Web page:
Martinez fouled a ball off of his knee during an at-bat in the second inning, and was subsequentley lifted for defensive replacement in the third.

Martinez underwent X-rays which came back negative. He was diagnosed with a left knee contusion and is considered day-to-day.


Dodgers C Yasmani Grandal homers in three-hit outing
by Ruben Palacios | Staff Writer
(7:21 pm ET) Dodgers catcher Yasmani Grandal has caught fire during his team's series against the Angels.

Grandal followed up his three-hit outing on Friday with a 3 for 4 performance on Saturday that included a home run and two RBI.

During his last three games, Grandal is hitting .583 with seven hits, a home run and four RBI.


Angels' Cory Rasmus will start Sunday vs. Dodgers
by Jason Lempert | Staff Writer
(7:17 pm ET) Angels right-hander Cory Rasmus will be tabbed to make the start against the Dodgers on Sunday. Rasmus, who was recalled earlier this week, will make his first start of the season for the Angels.

He did pitch an inning of relief on Friday, his first appearance of 2015. Rasmus has made 10 appearances--including three starts--with Triple-A Salt Lake this year. He is 0-1 with a 2.35 ERA in 15 1/3 innings with the Bees.


Angels SP Andrew Heaney gives up two runs in loss to Dodgers
by Ruben Palacios | Staff Writer
(7:13 pm ET) Angels starting pitcher Andrew Heaney was overmatched during Friday's game against the Dodgers.

Though Heaney pitched well, he was facing off against Dodgers ace Clayton Kershaw, who continued his 37-inninng scoreless streak. Heaney tossed 5 1/3 innings, allowing two runs on four hits. He struck out three batters and walked a pair.

With the loss, Heaney drops to 5-1 on the season. He owns a remarcable 1.97 ERA in 45 2/3 innings this season.


Dodgers closer Kenley Jansen avoids trouble, picks up 19th save
by Ruben Palacios | Staff Writer
(7:05 pm ET) Dodgers closer Kenley Jansen didn't have his best stuff on Saturday, but he managed to escape his team's matchup with the Angels with his 19th save of the season.

Jansen gave up a run on two hits and walked a batter during an uneasy ninth inning. He managed to strike out two batters in the process.

Jansen now has a 3.04 ERA in 26 2/3 innings this season.


Dodgers SP Clayton Kershaw tosses eight scoreless in win
by Ruben Palacios | Staff Writer
(7:03 pm ET) Dodgers starting pitcher Clayton Kershaw was simply dominant during his win against the Angels on Saturday.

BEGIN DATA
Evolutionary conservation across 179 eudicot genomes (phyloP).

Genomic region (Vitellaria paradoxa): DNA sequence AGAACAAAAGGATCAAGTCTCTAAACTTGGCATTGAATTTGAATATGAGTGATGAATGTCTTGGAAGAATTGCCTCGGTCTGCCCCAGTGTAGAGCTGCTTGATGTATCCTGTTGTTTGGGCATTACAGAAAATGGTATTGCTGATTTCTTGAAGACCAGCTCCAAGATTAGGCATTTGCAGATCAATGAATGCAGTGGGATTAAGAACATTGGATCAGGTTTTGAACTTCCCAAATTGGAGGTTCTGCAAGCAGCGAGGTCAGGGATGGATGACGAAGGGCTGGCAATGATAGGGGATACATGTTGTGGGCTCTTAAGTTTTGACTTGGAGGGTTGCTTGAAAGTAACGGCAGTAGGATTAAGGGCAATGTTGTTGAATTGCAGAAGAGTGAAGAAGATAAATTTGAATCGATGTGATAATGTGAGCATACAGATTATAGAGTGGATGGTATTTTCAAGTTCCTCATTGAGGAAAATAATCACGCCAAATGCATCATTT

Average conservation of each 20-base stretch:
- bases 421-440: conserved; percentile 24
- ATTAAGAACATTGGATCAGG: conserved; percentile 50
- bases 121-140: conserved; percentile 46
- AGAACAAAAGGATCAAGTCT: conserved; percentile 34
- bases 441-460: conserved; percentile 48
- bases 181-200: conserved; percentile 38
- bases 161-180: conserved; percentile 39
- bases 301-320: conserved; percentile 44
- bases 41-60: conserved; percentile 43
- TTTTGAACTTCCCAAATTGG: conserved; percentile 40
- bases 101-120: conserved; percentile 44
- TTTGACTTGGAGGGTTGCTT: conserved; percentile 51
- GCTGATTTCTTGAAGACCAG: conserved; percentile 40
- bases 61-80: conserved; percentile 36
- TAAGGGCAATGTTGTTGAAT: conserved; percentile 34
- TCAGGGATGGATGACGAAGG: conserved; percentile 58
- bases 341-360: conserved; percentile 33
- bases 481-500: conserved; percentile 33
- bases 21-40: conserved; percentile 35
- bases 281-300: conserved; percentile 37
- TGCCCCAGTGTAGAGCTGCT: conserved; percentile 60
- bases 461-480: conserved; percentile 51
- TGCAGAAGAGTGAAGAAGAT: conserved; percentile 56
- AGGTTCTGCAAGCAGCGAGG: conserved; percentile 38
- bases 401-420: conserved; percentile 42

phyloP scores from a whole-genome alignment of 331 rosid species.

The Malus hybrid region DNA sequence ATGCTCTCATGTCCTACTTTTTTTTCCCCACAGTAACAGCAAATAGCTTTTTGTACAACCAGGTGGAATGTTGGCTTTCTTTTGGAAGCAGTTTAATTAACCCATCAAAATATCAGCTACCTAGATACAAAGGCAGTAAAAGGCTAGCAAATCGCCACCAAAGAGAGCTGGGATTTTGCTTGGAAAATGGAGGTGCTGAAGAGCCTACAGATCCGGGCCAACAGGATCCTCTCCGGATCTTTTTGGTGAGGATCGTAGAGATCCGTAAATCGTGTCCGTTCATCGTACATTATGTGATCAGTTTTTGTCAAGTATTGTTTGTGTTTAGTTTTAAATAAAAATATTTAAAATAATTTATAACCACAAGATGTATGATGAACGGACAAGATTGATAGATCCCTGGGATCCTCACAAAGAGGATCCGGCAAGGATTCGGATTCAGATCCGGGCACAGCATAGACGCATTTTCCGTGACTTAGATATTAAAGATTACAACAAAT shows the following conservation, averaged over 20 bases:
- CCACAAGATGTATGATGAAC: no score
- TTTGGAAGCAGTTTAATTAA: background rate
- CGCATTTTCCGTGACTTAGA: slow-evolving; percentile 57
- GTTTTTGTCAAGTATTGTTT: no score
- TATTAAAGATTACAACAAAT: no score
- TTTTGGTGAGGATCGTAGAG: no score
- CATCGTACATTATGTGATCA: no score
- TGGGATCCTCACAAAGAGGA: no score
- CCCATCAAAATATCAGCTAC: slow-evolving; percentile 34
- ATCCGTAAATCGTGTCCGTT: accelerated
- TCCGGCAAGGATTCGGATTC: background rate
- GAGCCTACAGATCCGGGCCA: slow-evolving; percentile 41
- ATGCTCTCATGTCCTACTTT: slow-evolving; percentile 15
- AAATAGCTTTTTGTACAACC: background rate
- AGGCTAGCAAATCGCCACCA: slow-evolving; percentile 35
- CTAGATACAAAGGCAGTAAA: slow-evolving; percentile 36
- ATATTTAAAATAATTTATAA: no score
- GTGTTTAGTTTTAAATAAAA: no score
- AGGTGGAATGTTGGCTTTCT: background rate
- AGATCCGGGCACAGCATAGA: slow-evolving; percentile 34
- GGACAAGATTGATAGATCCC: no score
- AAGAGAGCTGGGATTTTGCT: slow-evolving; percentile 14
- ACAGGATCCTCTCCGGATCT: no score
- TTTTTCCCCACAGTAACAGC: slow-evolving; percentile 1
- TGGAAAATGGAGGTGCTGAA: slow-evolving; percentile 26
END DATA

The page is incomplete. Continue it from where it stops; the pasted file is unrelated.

Kershaw (9-6) tossed eight scoreless innings, while allowing just two hits and striking out seven batters. He seemed poised for a complete-game shutout, but he was pulled from the game before throwing a pitch in the ninth so he could receive a much-deserved standing ovation from the home crowd.

Kershaw has tossed 37 consecutive scoreless innings, striking out 45 batters and giving up just one walk during that stretch. 


Mets option OF Michael Conforto to Triple-A
by Jason Lempert | Staff Writer
(6:33 pm ET) Mets rookie outfielder Michael Conforto was optioned to Triple-A Las Vegas on Saturday. Conforto's demotion clears space for the newly-acquired Yoenis Cespedes, who was officially added to the roster.

Conforto went 4 for 19 in the first six games of his career. He looked fairly comfortable facing big-league pitching for the first time, so there is a good chance he will be back up with the Mets at some point this season.

The youngster has never played at the Triple-A level, as he was promoted straight from Double-A to the majors on July 24. 


Mets OF Kirk Nieuwenhuis nursing pinched nerve in back
by Jason Lempert | Staff Writer
(6:30 pm ET) Mets outfielder Kirk Nieuwenhuis has been suffering from a pinched nerve in his upper back, which caused him to be unavailable for Thursday and Friday's games, according to ESPN.com.

However, Nieuwenhuis appears able to play through the injury, as the Mets optioned rookie outfielder Michael Conforto to Triple-A in the wake of the Mets' acquisition of Yoenis Cespedes.

Nieuwenhuis was listed as a reserve on the lineup card for Saturday's game against the Nationals.


Rays SP Drew Smily has rough rehab outing Friday
by Ruben Palacios | Staff Writer
(6:14 pm ET) Rays starting pitcher Drew Smyly was roughed up during a Class A rehab start on Friday, per MLB.com.

Smyly allowed five runs on nine hits in 3 1/3 innings of work. He struck out four batters and allowed a home run.

"It wasn't good," said Rays manager Kevin Cash about Smyly's line. "I heard everything from a health factor was fine. I don't know about the game report. I know he gave up some hits. The velocity was good. He got his pitches in. So that was the priority. We're really not going to start evaluating the numbers right now. We need to keep him going. He got his pitches, he threw close to 70 pitches."

Smyly will continue to throw every five days. He will have a rest day on Saturday before throwing another bullpen session and another rehab start. The Rays, though, are not sure about how soon Smyly will return to the team.

"I think that all kind of goes in part with where we're at in the season with the off-days, we have to factor that in," Cash said. "I know he's itching to get back, but we have to make sure he's ready before we commit to having a set time."


Tale of two Nicks: Rumbelow up, Goody down for Yankees
by Marty Gitlin | CBSSports.com
(5:58 pm ET) The Yankees have recalled Nick Rumbelow from Triple-A Scranton-Wilkes Barre and optioned fellow reliever Nick Goody to the same team.

Rumbelow hurled 3 1/3 innings for the Yankees in late June and early July and allowed one run. Goody got into two games after his Thursday call-up and gave up a run in 1 1/3 innings.